In New Jersey, there is a class action suit that claims that Wyndham has violated the New Jersey Consumer Fraud Act (CFA) and the New Jersey Truth-in-Consumer Contract, Warranty and Notice Act (TCCWNA). They are claiming that the resort fees charged to customers violate these acts.

A similar suit has also been filed in Pennsylvania.

Wyndham faces a wrongful termination and retaliation against two whistleblowers who filed a suit similar to the one that rendered a $20 million punitive judgment.

In all, according to a search of Law360, there are 468 lawsuits pending involving Wyndham, including 111 contract, 100 personal injury, and 99 civil rights suits.

Franz Hanning Termination

On November 28, 2016, Wyndham Worldwide Corporation announced that it has mutually agreed with Franz Hanning that he is resigning as head of the company's timeshare business unit. It is unclear whether this is related to the $20 million whistle blower judgment, but it did occur 10 days later, so the timing is very suspicious.

Wyndham Officers on a Selling Spree

Logging into the Nasdaq website, one finds that Wyndham officers have been on a selling spree for the last two years, with several officers holding very little Wyndham stock. In the last three months, insiders have sold 93,635 shares and purchased only 5,784 shares, and this with a decreasing price, where they should be buying if they believed in the company. Here is a summary of the sales and holdings of those officers over the last two years:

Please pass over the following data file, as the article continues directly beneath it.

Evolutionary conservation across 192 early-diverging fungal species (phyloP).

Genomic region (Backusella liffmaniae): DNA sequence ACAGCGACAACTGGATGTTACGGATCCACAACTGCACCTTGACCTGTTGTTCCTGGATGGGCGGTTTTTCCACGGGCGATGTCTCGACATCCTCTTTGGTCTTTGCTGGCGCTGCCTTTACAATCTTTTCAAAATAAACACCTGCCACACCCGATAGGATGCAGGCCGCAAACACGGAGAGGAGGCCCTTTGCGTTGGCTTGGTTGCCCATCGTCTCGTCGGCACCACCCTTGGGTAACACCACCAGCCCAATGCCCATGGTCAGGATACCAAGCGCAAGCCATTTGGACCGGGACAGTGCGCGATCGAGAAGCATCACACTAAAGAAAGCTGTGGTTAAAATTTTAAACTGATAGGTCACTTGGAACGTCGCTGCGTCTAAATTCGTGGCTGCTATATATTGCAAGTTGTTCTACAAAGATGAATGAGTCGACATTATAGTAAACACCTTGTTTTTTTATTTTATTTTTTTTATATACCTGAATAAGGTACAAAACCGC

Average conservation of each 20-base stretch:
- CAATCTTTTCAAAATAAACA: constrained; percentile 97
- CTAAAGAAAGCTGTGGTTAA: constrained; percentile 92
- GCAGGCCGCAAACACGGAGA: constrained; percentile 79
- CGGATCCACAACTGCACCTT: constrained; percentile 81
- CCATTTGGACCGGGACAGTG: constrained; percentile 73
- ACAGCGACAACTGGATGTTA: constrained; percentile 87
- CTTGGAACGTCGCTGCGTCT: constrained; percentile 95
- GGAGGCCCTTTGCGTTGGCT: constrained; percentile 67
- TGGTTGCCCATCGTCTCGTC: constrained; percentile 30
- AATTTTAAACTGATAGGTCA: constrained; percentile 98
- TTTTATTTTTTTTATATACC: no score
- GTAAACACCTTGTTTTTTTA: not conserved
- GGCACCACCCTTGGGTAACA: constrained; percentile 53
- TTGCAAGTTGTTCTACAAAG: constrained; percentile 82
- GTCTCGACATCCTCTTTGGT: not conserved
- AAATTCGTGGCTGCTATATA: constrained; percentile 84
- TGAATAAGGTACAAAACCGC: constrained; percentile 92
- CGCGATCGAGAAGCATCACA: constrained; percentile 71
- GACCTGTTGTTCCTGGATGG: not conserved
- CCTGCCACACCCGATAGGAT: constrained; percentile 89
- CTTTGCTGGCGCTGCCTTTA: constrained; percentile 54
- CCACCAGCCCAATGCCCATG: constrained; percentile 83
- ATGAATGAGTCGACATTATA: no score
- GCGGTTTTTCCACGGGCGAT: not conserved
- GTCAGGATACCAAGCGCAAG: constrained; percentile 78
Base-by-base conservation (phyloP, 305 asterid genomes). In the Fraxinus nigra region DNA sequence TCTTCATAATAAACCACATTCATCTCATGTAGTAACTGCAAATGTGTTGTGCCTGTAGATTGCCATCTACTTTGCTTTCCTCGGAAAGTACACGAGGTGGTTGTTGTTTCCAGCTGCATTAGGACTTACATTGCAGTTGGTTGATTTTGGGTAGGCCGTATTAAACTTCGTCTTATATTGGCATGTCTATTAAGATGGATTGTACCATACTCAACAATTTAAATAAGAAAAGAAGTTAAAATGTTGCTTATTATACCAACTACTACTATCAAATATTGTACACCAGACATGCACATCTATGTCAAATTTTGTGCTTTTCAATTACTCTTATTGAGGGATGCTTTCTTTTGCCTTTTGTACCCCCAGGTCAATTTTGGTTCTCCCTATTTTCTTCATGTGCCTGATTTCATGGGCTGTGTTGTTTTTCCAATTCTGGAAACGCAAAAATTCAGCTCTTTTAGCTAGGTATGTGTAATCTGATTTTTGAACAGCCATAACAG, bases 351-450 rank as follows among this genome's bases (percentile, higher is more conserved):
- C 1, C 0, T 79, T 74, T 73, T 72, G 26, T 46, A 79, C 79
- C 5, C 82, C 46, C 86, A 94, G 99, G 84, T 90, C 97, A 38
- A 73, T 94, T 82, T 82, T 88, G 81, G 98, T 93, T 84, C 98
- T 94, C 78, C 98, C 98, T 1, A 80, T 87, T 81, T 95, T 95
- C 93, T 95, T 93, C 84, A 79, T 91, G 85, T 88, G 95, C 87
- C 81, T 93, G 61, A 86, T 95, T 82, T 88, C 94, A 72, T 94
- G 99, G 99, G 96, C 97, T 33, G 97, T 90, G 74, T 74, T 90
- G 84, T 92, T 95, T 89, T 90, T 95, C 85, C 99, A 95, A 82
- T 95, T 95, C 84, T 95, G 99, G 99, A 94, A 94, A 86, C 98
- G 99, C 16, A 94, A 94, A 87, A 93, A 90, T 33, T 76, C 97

Stephen Holmes CEO 495,819 1,095,515
Geoff Ballotti CEO Hotels 34,696 91,730
Franz Hanning CEO Timeshare 59,327 62,084
Gail Mandel CEO Destination 10,149 40,273
Tom Anderson EVP Real Estate 37,553 36,642
Tom Conforti CFO 113,796 91,504
Mary Falvey C HR O 54,266 67,417
Scott McLester General Counsel 52,294 23,056
Officer Position Shares Sold Shares Held

Looking at this table, it is again suspicious that the CFO and General Counsel have both sold more than their current ownership in the last two years. These two should have the best granular visibility of the potential liability for all the lawsuits that the company is defending.

Stale Bull Market

The last point that will likely drag on Wyndham performance over the next several years is that vacation ownership grows stronger in a bull market, and sales wane during a bear market. Since we are in a very stale bull market, and likely to see a correction in the next 2-3 years, Wyndham sales will likely go down during the next bear market, especially in the timeshare unit.


In summary, a huge legal suit, firing of the timeshare president, significant insider selling and waning market forces will likely force Wyndham shares to stagnate and underperform the market for the foreseeable future. Selling shares now would be prudent, with the next buying opportunity likely 6-12 months into the next bear market, but only if the integrity of the company, its leadership and its practices turns around between now and then.

A better investment, for those who might like to have exposure to the timeshare space, would be Marriott Vacation Club (NYSE: VAC), which has outperformed Wyndham since its inception, and also has significantly less legal exposure, with only 70 suits pending compared to Wyndham's 468, also according to Law360.

Disclosure: I/we have no positions in any stocks mentioned, and no plans to initiate any positions within the next 72 hours.

I wrote this article myself, and it expresses my own opinions. I am not receiving compensation for it (other than from Seeking Alpha). I have no business relationship with any company whose stock is mentioned in this article.